Trees grow in two ways: up and down. We see the up – the branches and the leaves. We don’t see the down and how the roots, like the tree limbs, become larger and more expansive through the years.
Roots are pretty important. As they penetrate deeper into the soil in search of water and nutrients, roots anchor the tree solidly in the ground. Secondly, they nourish the tree, absorbing water and nutrients and conducting them to the stem and the rest of the tree. Without a healthy root structure, trees wither and die.
Companies have roots, too. A company’s roots are defined by its history, its corporate culture, and the operating principles upon which the firm was founded. A company’s roots function in much the same way as tree roots.
First, they anchor the company. They help define it’s identify, what it stands for.
And they nourish, too, providing the core principles that can be used to guide strategic decisions and to direct associate behavior on a daily basis.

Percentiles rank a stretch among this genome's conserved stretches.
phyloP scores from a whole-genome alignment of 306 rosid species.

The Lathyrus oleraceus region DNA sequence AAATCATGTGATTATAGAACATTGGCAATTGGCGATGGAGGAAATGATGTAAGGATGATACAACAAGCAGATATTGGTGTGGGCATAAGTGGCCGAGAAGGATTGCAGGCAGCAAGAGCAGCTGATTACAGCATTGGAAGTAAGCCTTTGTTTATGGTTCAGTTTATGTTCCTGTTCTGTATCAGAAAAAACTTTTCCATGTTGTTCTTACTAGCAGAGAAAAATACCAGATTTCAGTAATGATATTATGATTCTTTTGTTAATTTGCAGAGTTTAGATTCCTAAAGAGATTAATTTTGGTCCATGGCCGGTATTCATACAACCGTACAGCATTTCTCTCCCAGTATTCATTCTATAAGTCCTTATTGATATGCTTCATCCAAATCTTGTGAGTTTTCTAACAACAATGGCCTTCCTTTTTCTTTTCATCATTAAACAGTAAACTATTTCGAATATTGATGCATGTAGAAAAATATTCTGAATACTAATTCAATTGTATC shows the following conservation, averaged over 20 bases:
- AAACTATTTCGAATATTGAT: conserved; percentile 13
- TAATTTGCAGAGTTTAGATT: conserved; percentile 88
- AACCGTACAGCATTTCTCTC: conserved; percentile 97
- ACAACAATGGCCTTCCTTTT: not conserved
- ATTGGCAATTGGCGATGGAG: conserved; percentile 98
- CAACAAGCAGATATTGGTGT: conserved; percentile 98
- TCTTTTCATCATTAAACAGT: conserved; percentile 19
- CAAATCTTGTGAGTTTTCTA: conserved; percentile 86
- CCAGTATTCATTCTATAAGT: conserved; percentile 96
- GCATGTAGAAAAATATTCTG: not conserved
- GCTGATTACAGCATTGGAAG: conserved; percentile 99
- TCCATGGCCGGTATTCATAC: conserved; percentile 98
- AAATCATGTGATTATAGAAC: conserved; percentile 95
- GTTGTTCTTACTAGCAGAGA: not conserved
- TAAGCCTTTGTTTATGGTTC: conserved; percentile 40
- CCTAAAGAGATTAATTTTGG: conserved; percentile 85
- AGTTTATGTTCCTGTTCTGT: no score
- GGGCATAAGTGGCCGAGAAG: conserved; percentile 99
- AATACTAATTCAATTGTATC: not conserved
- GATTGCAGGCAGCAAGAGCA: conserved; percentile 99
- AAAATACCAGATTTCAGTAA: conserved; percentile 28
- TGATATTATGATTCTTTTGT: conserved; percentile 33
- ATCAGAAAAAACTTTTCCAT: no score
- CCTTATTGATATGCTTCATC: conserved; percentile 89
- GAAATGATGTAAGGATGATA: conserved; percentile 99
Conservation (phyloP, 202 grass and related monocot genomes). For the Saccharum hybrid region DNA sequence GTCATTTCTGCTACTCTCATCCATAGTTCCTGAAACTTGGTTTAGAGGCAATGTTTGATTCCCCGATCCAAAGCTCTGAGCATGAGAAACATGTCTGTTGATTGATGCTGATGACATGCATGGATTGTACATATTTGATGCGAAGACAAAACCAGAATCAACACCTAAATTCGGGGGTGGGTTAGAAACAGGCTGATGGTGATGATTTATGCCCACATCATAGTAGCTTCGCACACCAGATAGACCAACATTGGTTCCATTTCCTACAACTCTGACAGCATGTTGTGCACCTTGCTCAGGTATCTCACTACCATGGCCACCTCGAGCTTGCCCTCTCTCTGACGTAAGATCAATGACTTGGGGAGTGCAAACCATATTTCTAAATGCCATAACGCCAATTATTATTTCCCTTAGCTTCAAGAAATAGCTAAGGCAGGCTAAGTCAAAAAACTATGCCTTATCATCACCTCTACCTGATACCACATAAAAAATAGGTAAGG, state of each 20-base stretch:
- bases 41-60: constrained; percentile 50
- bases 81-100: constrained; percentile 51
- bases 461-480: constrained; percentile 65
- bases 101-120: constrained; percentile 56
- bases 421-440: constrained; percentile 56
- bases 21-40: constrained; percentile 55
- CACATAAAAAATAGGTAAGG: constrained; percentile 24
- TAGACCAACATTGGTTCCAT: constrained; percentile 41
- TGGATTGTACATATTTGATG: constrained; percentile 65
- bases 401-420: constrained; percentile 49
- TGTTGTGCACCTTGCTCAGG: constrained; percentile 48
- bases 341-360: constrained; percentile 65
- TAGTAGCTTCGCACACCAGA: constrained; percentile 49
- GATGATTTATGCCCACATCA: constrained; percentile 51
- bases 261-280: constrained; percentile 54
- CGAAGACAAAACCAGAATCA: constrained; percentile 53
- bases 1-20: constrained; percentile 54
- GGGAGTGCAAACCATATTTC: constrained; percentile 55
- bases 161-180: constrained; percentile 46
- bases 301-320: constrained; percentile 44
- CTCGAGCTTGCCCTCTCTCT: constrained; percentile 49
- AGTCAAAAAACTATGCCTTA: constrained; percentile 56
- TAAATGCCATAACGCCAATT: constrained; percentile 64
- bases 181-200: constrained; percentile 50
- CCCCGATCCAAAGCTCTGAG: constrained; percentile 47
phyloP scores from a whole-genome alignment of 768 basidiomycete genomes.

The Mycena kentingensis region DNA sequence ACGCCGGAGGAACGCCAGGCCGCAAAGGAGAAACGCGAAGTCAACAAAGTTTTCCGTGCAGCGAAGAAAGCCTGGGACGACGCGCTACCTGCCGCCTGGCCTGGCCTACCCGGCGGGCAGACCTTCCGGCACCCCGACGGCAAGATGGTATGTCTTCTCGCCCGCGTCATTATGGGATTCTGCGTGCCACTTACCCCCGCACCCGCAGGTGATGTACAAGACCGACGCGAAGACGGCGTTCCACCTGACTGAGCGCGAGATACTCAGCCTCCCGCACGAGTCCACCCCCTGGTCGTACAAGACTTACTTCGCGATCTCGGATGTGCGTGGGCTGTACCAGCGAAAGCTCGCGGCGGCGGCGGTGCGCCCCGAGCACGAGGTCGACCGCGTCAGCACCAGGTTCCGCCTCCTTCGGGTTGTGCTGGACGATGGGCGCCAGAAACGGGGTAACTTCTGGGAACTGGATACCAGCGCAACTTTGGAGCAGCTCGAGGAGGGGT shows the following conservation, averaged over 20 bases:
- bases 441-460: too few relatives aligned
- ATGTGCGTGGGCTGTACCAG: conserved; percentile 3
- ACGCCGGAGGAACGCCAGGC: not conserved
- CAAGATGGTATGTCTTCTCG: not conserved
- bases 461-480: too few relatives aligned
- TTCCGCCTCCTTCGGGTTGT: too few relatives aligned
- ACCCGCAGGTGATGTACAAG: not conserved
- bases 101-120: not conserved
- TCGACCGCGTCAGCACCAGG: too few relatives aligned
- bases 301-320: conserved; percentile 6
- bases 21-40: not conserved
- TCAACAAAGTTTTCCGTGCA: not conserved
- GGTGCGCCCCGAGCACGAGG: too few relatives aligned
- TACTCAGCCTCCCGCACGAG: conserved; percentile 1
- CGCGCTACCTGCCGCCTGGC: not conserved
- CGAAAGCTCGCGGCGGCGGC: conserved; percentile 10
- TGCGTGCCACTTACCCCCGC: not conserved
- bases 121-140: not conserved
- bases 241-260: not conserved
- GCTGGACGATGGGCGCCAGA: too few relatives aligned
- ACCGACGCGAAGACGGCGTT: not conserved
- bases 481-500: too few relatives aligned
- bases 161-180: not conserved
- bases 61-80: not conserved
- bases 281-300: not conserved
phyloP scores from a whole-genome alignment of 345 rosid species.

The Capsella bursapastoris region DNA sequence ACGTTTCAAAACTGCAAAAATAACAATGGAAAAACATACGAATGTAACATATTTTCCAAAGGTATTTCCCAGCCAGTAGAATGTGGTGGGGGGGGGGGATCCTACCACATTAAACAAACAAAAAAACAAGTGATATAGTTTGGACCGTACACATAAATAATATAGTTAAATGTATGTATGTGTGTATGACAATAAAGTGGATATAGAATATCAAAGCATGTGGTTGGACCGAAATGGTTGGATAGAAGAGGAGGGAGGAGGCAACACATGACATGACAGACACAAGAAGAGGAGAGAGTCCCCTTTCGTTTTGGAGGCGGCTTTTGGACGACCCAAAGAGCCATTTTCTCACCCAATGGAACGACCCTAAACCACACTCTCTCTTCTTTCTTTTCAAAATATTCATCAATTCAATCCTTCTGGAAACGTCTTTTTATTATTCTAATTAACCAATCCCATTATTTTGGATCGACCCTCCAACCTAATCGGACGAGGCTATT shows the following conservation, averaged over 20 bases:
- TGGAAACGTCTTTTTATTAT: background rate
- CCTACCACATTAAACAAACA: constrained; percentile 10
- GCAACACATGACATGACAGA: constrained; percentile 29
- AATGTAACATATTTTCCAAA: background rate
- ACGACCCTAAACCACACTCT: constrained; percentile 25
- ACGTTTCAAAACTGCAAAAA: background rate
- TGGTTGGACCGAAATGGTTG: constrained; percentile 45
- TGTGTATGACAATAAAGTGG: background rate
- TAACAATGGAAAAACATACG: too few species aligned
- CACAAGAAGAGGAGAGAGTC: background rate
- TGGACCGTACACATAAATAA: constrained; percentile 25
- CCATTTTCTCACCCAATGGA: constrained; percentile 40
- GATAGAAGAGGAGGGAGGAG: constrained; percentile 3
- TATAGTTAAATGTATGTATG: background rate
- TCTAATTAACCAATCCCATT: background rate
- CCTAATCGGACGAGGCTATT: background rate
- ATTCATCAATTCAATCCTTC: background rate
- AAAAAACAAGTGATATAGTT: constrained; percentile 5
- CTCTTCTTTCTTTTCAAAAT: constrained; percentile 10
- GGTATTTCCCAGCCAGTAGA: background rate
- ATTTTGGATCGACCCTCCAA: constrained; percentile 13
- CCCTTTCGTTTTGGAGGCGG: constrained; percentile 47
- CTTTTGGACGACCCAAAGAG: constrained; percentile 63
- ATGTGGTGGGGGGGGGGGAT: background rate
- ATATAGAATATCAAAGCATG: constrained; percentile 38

So what’s all that got to do with logistics M&A activity, particularly in the third party logistics industry?
Well, in some cases it feels like colossal companies are emerging almost overnight in our industry – huge, new branches jutting out from the trunk without a supporting root structure. The rationale for every acquisition, of course, is that customers will benefit. And often they do. But is customer satisfaction really the driving force behind every acquisition? Or, for some, is this Amazon-like race for size and scale more Wall Street-driven?
At the end of the day, success in outsourced logistics comes down to people. People who are trained, empowered and motivated to drive operational excellence. Roots establish the context that guides associate behavior. Are their actions guided by the question, “What can I do to take care of the customer?” or, “What can I do to squeeze out more operational efficiency?”
Both motivations can lead to financial success. Only one is an enduring formula for long-term success.
In the wake of logistics M&A deals, new or merged companies can certainly try to define a culture, and then invest in videos and posters that tell everyone how to behave. But that’s not how roots work. They grow naturally, inch by inch, over years and decades.
When considering third-party logistics providers, look beyond the size of the tree and check the roots. The most important qualities are often the least visible.